HOUSTON — The critics James Harden claims not to hear won’t be hushed by a spectacular performance in the series opener of the first round. For Harden, now more than ever, the playoffs are about how he finishes, not how he starts.
And the Rockets, record-setting 3-point gunners whose long-range touch (outside of Harden) failed them Sunday night at the Toyota Center, needed that kind of performance from their superstar — a player who infamously no-showed as Houston’s season ended on its home court last May.
Harden torched the Timberwolves for 44 points on 15-of-26 shooting, including 7-of-12 from 3-point range. The rest of the Rockets made only 3-of-25 3-point attempts — a rare 12 percent brickfest for a team that broke its own one-year-old record for 3s made in a season — but Harden was simply too good to let eighth-seeded Minnesota start the series by sneaking out an upset.
Time after time, “The Beard” hit big shots when momentum seemed to be swaying to Minnesota’s side. Soon after the Timberwolves took a lead midway through the fourth quarter, Harden re-entered the game and immediately went on a do-it-himself 7-0 run, hitting a floater off the glass, driving for a layup and drilling a pull-up 3 in transition.
At that point, after Minnesota head coach Tom Thibodeau called timeout, Harden strutted down the center of the court and pointed to the hardwood as if to remind everyone that this is his house.
Harden’s brilliance, highlighted by his 13 points in the fourth quarter, allowed Houston to overcome a rather forgettable Rockets playoff debut by Chris Paul. Paul uncharacteristically had more turnovers (six) than assists (four) and finished with only 14 points on 5-of-14 shooting. Paul is the co-star Harden helped recruit last summer, a pairing that led the Rockets to a franchise-record 65-win regular season to claim the top overall seed. But Sunday night, Paul’s six turnovers tied for his second-most in a postseason game (he had eight against the San Antonio Spurs in 2012).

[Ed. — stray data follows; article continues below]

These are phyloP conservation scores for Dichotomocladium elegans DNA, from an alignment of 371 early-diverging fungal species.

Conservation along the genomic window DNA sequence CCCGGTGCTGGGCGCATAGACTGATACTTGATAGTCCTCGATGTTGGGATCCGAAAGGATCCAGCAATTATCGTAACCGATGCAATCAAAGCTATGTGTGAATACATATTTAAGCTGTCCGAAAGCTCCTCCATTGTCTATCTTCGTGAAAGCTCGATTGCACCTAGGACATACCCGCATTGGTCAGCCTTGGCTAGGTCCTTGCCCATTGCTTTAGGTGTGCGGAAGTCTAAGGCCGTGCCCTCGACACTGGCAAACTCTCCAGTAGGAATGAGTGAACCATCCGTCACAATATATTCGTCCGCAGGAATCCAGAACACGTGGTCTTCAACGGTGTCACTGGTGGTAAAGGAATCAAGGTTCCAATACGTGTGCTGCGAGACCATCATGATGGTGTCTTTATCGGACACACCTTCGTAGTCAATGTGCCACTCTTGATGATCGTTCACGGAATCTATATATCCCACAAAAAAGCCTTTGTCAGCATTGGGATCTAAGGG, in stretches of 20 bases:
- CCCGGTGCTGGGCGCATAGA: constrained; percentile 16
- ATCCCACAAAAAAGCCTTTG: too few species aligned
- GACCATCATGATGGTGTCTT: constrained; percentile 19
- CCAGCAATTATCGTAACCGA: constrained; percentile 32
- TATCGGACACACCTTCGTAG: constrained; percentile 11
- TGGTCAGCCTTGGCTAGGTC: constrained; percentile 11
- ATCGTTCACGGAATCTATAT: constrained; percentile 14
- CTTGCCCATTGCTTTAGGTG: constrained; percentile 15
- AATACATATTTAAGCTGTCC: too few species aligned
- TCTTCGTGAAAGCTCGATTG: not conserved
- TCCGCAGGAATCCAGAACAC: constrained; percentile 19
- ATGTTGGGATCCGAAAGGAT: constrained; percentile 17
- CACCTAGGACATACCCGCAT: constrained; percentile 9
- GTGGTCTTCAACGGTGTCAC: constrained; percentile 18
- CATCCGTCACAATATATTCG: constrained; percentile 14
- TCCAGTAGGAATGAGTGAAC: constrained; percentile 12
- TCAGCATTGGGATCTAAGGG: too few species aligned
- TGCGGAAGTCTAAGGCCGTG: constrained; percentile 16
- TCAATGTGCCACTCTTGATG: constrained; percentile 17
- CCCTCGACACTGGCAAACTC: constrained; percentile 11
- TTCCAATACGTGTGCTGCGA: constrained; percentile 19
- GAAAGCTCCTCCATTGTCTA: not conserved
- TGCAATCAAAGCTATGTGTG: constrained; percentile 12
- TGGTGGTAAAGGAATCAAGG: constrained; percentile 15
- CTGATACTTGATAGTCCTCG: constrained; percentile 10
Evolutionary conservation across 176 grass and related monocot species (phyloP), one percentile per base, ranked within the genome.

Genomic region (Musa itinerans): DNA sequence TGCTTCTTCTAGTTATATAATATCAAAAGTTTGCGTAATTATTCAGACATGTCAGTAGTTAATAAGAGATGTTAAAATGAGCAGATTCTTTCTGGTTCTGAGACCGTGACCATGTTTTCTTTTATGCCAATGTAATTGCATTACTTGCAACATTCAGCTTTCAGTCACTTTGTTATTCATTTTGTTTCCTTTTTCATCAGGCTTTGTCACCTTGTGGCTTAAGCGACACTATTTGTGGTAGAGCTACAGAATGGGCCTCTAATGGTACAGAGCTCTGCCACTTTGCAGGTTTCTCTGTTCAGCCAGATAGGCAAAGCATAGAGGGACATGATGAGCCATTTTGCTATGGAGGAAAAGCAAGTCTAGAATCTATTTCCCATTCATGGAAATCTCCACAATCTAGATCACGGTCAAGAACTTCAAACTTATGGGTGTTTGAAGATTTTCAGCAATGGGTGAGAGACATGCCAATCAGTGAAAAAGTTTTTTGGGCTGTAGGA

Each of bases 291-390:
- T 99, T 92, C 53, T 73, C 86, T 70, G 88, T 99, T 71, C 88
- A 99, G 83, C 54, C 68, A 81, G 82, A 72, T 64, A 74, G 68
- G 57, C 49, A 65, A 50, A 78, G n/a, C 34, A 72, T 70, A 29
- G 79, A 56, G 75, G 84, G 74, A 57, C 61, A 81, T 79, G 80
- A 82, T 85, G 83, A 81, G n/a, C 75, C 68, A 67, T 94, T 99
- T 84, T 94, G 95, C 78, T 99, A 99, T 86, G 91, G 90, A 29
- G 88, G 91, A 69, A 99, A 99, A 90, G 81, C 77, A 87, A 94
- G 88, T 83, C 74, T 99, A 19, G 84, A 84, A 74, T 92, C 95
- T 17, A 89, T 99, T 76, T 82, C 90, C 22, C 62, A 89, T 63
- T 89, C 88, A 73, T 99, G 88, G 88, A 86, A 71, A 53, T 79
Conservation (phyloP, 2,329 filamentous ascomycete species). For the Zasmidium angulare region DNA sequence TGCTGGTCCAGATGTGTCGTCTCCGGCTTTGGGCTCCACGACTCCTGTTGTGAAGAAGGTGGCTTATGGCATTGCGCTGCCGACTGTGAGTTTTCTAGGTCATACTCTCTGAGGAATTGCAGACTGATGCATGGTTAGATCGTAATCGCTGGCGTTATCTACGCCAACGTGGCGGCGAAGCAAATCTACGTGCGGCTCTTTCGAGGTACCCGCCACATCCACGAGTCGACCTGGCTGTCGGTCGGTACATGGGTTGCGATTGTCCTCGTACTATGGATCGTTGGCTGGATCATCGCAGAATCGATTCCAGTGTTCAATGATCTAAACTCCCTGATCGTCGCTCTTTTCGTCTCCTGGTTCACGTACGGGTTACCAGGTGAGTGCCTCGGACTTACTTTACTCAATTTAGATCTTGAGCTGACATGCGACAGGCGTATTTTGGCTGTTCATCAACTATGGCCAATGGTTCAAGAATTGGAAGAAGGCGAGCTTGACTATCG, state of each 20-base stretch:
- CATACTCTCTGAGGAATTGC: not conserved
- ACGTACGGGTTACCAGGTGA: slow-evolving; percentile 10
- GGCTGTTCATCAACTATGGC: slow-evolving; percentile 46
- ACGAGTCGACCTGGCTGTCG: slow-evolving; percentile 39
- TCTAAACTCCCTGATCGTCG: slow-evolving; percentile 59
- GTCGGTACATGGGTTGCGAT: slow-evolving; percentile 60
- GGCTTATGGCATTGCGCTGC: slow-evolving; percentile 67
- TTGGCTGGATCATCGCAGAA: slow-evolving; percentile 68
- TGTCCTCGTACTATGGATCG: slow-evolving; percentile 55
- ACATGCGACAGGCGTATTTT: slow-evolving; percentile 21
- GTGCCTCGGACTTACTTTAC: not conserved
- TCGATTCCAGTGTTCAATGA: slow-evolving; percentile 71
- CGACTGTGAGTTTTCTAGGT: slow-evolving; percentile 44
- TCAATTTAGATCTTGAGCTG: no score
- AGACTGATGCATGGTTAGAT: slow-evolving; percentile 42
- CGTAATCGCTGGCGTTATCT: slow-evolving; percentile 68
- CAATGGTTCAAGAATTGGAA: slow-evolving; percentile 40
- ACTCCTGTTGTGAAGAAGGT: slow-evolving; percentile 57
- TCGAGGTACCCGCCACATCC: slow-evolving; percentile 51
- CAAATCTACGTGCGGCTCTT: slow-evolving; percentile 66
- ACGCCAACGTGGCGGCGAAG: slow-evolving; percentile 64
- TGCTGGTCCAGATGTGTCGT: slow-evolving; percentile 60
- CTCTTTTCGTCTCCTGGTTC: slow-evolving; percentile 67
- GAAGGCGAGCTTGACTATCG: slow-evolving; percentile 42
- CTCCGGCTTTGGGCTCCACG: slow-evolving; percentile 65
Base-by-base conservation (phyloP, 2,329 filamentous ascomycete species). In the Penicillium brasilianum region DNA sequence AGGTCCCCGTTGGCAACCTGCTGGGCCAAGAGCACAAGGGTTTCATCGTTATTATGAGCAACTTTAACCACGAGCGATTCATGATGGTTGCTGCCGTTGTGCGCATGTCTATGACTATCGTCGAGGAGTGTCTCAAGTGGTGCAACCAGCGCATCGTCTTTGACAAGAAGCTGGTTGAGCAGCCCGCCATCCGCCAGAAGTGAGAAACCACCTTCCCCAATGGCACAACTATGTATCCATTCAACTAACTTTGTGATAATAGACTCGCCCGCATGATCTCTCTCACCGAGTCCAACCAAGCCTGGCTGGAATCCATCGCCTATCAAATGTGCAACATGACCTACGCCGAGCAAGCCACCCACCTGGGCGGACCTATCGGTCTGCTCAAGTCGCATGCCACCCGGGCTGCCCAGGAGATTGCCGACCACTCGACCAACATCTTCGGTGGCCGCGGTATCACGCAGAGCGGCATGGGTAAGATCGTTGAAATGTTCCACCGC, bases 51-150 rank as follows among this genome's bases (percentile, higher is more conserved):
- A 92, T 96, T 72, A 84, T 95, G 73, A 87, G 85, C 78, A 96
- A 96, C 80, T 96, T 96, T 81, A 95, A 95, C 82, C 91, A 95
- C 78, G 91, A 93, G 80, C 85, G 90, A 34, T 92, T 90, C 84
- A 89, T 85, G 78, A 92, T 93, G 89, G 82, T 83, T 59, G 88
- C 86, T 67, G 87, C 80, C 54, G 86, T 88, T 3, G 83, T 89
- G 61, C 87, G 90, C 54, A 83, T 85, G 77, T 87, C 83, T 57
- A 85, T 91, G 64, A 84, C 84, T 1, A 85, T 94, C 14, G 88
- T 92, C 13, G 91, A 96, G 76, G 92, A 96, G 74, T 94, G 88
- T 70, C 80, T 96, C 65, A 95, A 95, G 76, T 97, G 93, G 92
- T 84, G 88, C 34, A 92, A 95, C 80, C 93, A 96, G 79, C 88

Paul’s final blunder — an unnecessary airmailed pass out of bounds with 8.7 seconds left — could have really bitten the Rockets. But Jimmy Butler, playing with a black wrap on his sore right wrist, airballed a tightly contested 3 that could have tied the game, completing his 4-of-11 shooting night.
It also helped Houston’s cause that Minnesota’s other All-Star, center Karl-Anthony Towns, had the kind of awful playoff debut that will invite a lot of criticism during the three long days before Game 2. Towns was oddly an afterthought offensively, scoring only eight points on 3-of-9 shooting.
Houston’s Clint Capela dominated the matchup between two of the NBA’s best young big men, producing 24 points, 12 rebounds and three blocks. He had 20 points and 10 rebounds by halftime, feasting on feeds from Harden, who finished with eight assists. Capela is the first player with at least 20 points and 10 rebounds in either half of a playoff game since Kevin Durant on May 15, 2014.
Derrick Rose drives looking for a layup, but Clint Capela rises up for the swat. At the other end, James Harden lobs a pass up to Capela, who finishes with the dunk.
Harden never even watched the film that that Game 6 stinker against the Spurs that ended his season a year ago. He certainly has no interest in revisiting it now, not when he has the opportunity to make the kind of history that would make any previous playoff failures distant memories.
Sunday night was the first step. Harden and the Rockets have 15 more to go.